Whether you agree or disagree with the Court about this, you ought to be struck by the fact that in Brush & Nib the Court ruled on a controversy that did not actually exist and that most likely will never exist. At the time that Brush & Nib’s owners initiated this litigation, Brush & Nib had never been asked by any single-sex couple to design custom invitations to a single-sex wedding ceremony. It is extremely unlikely as well that Brush & Nib, which has publicly announced its completely firm religious objection to same-sex marriage, will ever be the recipient of such a good faith request. To put it bluntly, Bush & Nib v. City of Phoenix was a hypothetical case.
For many good reasons courts in the United States generally do not decide hypothetical cases. Federal and state courts sometimes issue declaratory judgments in civil cases to resolve disputes that have not yet actually arisen, but they almost always will do that only when the plaintiff establishes that a specific dispute is imminent and that a judicial declaration of rights is needed to help people in good faith avoid unnecessary liability. A specific imminent dispute was plainly not present in Brush & Nib v. City of Phoenix. The Brush & Nib majority recognized that problem, but thought that a declaratory judgment was nevertheless appropriate in order to remove what the Court majority supposed was the “chilling effect” the Phoenix Ordinance would otherwise have on the ability of Brush & Nib’s owners to stay in business while remaining true to their religious principles. I find it difficult, however, to understand how Brush & Nib’s religious freedom would be meaningfully “chilled” by a nonexistent threat that a same-sex couple would, in the future, seriously and in good faith ask Brush & Nib to custom-design invitations to their same-sex wedding.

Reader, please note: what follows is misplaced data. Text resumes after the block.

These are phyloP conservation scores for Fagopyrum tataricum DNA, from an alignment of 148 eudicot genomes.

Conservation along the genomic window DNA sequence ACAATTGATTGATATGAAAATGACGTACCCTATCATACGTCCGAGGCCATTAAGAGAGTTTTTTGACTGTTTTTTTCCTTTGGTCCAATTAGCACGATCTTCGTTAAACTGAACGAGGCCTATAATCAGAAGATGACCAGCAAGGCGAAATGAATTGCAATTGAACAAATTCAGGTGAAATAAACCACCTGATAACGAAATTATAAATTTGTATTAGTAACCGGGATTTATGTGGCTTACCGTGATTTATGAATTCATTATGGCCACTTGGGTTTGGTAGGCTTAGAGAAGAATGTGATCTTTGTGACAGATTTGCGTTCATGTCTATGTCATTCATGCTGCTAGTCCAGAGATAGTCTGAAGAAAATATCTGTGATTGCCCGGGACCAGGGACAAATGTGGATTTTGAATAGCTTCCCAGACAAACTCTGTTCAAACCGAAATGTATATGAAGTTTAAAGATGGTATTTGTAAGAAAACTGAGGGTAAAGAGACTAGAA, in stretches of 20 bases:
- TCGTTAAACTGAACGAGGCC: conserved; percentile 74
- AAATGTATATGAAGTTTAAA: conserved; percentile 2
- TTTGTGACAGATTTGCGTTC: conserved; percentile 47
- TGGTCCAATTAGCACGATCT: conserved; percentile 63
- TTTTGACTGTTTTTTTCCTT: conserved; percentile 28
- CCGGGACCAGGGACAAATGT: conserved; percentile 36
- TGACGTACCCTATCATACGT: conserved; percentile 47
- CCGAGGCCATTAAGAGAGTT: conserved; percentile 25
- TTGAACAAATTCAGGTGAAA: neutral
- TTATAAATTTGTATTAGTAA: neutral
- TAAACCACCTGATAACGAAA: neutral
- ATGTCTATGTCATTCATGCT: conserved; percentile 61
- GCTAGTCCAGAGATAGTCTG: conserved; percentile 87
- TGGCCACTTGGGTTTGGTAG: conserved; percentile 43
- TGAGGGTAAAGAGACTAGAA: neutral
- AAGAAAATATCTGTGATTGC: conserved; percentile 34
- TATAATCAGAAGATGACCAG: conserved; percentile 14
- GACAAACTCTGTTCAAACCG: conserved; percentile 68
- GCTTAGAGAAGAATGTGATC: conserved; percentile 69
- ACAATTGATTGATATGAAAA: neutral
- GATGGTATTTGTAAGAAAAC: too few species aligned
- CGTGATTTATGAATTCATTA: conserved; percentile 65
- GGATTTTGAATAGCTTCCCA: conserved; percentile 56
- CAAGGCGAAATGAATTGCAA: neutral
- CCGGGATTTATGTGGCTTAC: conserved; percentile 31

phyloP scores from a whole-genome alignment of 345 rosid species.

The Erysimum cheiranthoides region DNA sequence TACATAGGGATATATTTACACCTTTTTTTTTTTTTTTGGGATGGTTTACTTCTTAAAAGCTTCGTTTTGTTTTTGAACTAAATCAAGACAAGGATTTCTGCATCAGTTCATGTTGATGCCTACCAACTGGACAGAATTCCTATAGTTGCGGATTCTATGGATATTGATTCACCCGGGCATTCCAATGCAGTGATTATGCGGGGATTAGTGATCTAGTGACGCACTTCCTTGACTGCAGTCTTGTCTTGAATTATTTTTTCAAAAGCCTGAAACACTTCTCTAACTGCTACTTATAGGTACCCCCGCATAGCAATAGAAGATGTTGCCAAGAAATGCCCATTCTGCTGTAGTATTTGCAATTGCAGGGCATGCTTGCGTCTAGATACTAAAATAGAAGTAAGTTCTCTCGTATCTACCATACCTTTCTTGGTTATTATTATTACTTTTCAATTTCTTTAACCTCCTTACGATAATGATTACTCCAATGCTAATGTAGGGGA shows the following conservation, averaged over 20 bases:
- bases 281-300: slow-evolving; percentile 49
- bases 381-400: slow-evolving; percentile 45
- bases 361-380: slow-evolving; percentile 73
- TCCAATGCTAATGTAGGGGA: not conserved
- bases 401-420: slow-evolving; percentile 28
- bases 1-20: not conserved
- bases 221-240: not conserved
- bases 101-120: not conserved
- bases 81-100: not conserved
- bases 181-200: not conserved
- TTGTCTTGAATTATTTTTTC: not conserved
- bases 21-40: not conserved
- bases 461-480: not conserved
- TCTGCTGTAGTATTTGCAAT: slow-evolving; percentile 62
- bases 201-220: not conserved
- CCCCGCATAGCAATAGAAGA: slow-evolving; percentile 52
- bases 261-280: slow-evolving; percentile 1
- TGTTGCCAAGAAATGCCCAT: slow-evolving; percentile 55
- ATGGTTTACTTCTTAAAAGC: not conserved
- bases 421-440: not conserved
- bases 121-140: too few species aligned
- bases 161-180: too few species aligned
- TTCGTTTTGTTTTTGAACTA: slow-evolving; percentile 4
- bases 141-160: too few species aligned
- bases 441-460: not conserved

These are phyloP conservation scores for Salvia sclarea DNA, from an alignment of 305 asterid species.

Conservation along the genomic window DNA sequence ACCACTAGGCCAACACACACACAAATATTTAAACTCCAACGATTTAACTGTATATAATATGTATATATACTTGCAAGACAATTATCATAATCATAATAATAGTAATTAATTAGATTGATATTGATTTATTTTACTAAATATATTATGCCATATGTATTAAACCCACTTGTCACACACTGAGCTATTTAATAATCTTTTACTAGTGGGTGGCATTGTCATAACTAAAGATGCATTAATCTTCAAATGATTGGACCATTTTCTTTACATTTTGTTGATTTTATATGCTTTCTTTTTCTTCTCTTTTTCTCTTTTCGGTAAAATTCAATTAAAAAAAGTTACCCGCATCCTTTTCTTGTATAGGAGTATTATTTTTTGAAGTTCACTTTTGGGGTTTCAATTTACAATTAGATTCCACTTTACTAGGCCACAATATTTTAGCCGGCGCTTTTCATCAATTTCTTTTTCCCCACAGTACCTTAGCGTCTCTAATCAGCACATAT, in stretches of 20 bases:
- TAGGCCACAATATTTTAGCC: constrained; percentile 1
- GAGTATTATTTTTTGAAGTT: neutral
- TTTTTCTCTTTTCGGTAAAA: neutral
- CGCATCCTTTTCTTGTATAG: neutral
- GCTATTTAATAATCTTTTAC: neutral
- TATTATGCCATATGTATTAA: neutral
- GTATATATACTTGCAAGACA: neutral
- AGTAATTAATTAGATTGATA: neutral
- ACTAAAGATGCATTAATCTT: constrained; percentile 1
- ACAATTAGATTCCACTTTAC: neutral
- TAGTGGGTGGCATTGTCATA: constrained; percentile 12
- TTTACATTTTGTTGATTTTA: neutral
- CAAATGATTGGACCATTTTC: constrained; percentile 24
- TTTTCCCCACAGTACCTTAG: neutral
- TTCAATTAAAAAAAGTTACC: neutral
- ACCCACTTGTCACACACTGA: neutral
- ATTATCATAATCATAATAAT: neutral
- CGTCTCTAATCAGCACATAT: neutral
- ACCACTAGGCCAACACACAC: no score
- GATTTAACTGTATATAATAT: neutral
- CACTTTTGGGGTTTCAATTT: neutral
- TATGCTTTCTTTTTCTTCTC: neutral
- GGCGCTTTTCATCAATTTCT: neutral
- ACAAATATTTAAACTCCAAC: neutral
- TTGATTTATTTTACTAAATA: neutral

The good reasons not to decide hypothetical cases are all present in Brush & Nib. Their presence definitely had a limiting effect on the majority’s opinion. In the absence of an actual good faith request by a real same-sex couple that Brush & Nib design their wedding invitations, the Court had to imagine facts on which it could rule. It decided to imagine that an engaged single-sex couple would someday ask Brush & Nib to design a custom wedding invitation similar to one of several different sample custom invitations that Brush & Nib provided to the Court. Those invitations, however, were invitations to heterosexual, not same-sex, weddings. Should a same-sex couple in the future ever actually ask Brush & Nib to custom-design their wedding invitations, it would be a remarkable coincidence if the couple were to ask Brush & Nib for a custom invitation identical to one of the sample custom invitations to a heterosexual wedding that Brush & Nib provided to the Court. So what specific custom-designed wedding invitations did the Brush & Nib Court say that it would be unconstitutional for a future same-sex couple to require Brush & Nib to prepare? The specifics make a difference, as shown by the majority’s repeated insistence in Brush & Nib that its decision was narrow and applicable only to custom invitations that “celebrate” same-sex marriages. But how is one to tell a celebratory invitation from a non-celebratory invitation, and aren’t there other features of a wedding invitation that indicate whether one is being invited to a celebratory rather than a non-celebratory wedding ceremony? The Court would have been wiser, I think, had the Brush & Nib Court declined to decide the hypothetical controversy that was the only controversy before it. Because it was not able to rule on the specific facts of a real case, the only opinion that the majority was able to agree on unfortunately provides little, if any, useful direction to lower courts (and itself) about how to decide future cases in this extremely sensitive area of constitutional law.